Openings & Events
Deco Night In conjunction with SAAM’s ongoing Deco Japan show, special lectures and tours are held inside the museum ($5-$7). Outside, popular music from the interwar period will precede Yasujiro Ozu’s 1931 silent comedy The Lady and the Beard, which is accompanied by a live benshi narrator (as was common in the day) and live music from the Aono Jikken Ensemble. Seattle Asian Art Museum, 1400 E. Prospect St. (Volunteer Park), 654-3100, seattleartmuseum.org. Free. 6:30-10:30 p.m. Fri., July 25.
Jeffrey Palladini The Bay Area artist paints crisp summer scenes of bodies lounging in the sun—a little bit comic book, a little bit David Hockney. Lisa Harris Gallery, 1922 Pike Place, 443-3315, lisaharrisgallery.com. Opens July 29. Ends Aug. 30.
The Art of Gaman The subtitle of this group show reveals its sad starting point: Arts & Crafts From the Japanese-American Internment Camps, 1942–1946. Over 120 objects will be on view, many of them humble wood carvings, furniture, even toys made from scrap items at Minidoka or Manzanar. The more polished drawings come from professional artists like Ruth Asawa, Jimmy Tsutomu Mirikitani, Chiura Obata, and Henry Sugimoto. Some of the more touching items—like a samurai figurine made from wood scraps, shells, and bottle caps—come from family collections, not museums. Bellevue Arts Museum, 510 Bellevue Way N.E., 425-519-0770, bellevuearts.org, $8-$10, Tues.-Sun., 11 a.m.-6 p.m. Through Oct. 12.
John Buck Wow. A carousel of history comes to Pioneer Square in Buck’s two massive, moving wooden machines (plus woodblock prints and bas relief carvings). The two central installations are Burrowed Time and Cat’s Cradle, both of them enormous, intricate meditations on colonialism, cartography, myth, and the golden age of discovery. This opening was the hit of last week’s First Thursday Art Walk. Bring the kids, take videos, but don’t touch. Greg Kucera Gallery, 212 Third Ave. S., 624-0770, gregkucera.com. 10:30 a.m. – 5:30 p.m. Tues.-Sat. Ends Aug. 23.
Chen Shaoxiong The contemporary Chinese artist shows new video works and their source drawings in the exhibit Ink. History. Media, which is inspired by historical photos of major events from 1909-2009. Seattle Asian Art Museum, $5-$7. Weds.-Sun., 10 a.m.-5 p.m. Through Oct. 19.
Danish Modern: Design for Living A survey of modern style Danish furniture from 1950-60. Nordic Heritage Museum, 3014 N.W. 67th St., 789-5707, nordicmuseum.org, $8, Tues.-Sun., 10 a.m.-4 p.m. Through Aug. 31.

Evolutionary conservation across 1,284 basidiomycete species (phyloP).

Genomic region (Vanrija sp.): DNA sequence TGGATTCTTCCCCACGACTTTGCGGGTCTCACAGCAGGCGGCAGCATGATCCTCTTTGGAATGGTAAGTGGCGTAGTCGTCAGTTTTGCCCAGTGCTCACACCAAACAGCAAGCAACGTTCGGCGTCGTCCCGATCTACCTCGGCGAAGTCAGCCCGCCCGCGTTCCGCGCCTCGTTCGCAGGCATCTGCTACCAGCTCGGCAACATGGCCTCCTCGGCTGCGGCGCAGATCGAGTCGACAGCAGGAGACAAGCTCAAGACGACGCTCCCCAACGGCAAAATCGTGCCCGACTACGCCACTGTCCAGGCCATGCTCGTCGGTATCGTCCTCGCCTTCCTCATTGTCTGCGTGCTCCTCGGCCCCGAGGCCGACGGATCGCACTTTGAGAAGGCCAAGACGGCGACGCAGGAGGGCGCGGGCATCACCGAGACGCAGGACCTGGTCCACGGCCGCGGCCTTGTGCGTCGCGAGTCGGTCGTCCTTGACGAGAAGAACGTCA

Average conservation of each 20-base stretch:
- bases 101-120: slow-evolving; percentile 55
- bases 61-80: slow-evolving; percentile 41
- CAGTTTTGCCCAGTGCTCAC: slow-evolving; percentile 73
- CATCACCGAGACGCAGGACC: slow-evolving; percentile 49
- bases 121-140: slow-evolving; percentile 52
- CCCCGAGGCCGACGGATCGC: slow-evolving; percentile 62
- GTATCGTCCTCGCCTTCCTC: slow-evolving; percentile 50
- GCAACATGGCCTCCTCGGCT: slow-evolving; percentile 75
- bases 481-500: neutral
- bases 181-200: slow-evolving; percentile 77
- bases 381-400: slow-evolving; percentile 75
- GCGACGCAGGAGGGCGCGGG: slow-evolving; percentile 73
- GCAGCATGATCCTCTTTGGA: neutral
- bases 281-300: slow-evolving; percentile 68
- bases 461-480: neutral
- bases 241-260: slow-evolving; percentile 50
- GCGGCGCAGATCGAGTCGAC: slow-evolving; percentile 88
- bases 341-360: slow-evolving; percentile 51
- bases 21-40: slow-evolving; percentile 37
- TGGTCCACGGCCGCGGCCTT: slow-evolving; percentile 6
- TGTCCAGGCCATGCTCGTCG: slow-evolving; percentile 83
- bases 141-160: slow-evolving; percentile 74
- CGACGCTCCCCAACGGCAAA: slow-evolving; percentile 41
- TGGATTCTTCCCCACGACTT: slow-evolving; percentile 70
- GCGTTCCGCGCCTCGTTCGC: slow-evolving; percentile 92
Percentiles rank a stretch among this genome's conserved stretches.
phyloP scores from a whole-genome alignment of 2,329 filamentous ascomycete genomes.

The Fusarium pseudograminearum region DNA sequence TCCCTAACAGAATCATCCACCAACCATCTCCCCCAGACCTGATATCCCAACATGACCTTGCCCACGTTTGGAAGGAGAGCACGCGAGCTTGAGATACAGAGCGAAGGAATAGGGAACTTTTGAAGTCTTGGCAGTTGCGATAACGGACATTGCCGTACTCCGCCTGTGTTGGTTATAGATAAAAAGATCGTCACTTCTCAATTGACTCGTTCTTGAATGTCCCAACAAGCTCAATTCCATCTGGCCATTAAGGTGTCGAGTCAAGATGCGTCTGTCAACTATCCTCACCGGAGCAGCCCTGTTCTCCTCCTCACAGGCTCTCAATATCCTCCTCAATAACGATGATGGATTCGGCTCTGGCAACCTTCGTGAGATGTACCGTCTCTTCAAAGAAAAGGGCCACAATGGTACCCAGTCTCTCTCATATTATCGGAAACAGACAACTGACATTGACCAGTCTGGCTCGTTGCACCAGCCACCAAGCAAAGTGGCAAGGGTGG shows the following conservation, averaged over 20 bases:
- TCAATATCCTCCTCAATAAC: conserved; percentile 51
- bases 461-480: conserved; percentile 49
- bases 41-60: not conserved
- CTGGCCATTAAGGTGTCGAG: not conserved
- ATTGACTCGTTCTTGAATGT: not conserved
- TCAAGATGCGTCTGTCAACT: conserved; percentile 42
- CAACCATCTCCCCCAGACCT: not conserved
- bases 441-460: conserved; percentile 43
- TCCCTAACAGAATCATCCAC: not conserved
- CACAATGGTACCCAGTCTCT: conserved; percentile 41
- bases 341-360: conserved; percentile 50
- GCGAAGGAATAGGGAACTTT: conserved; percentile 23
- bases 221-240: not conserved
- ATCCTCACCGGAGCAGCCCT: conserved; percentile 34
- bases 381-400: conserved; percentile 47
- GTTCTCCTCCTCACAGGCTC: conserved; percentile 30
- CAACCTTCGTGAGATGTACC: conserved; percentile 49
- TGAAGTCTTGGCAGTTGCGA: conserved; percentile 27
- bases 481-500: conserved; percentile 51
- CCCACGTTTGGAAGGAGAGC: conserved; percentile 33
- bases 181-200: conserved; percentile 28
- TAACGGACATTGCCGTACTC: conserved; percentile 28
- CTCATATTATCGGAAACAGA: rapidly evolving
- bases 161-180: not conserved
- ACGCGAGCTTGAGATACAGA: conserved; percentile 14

Deco Japan This is a somewhat unusual traveling show in that it comes from a single private collection: that of Florida’s Robert and Mary Levenson. The specificity and period (1920–1945) are also unusual. Among the roughly 200 items on view—prints, furniture, jewelry, etc.—we won’t be seeing the usual quaint cherry-blossom references to Japan’s hermetic past. By the ’20s, there was in the big cities a full awareness of Hollywood movies, European fashions, and streamlined design trends. For an urbane class of pleasure-seekers, necessarily moneyed, these were boom times. The luxe life meant imitating the West to a degree, yet there are also many traces of Japan’s ancient culture within these modern accessories. Seattle Asian Art Museum, ends Oct. 19.
James Lee Hansen & Irene Kubota Hansen shows sculptures in bronze; Kubota exhibits bright paintings that resemble cheerful quilts. Bryan Ohno Gallery, 521 S. Main St., 459-6857, bryanohno.com. Ends Aug. 23.
Heaven & Earth VI The Center on Contemporary Art (CoCA) presents its annual outdoor art show, which will surely fall victim to vandals this summer, just like its predecessors. That means you should download the walking map and go early, before any destruction occurs. This year’s theme is “As Above, So Below.” Artists participating are Teresa Burrelsman-Stern, Mary Coss, Elisa Berry Fonseca, Joshua Harker, Michael Todd Harrison, Terra Holcomb, Tom Hughes, Fred Lisaius, Lucy Mae Martin, Deanna Pindell, Ken Turner, and Allyce Wood. Carkeek Park, 950 Carkeek Park Rd., cocaseattle.org. Through Oct. 20.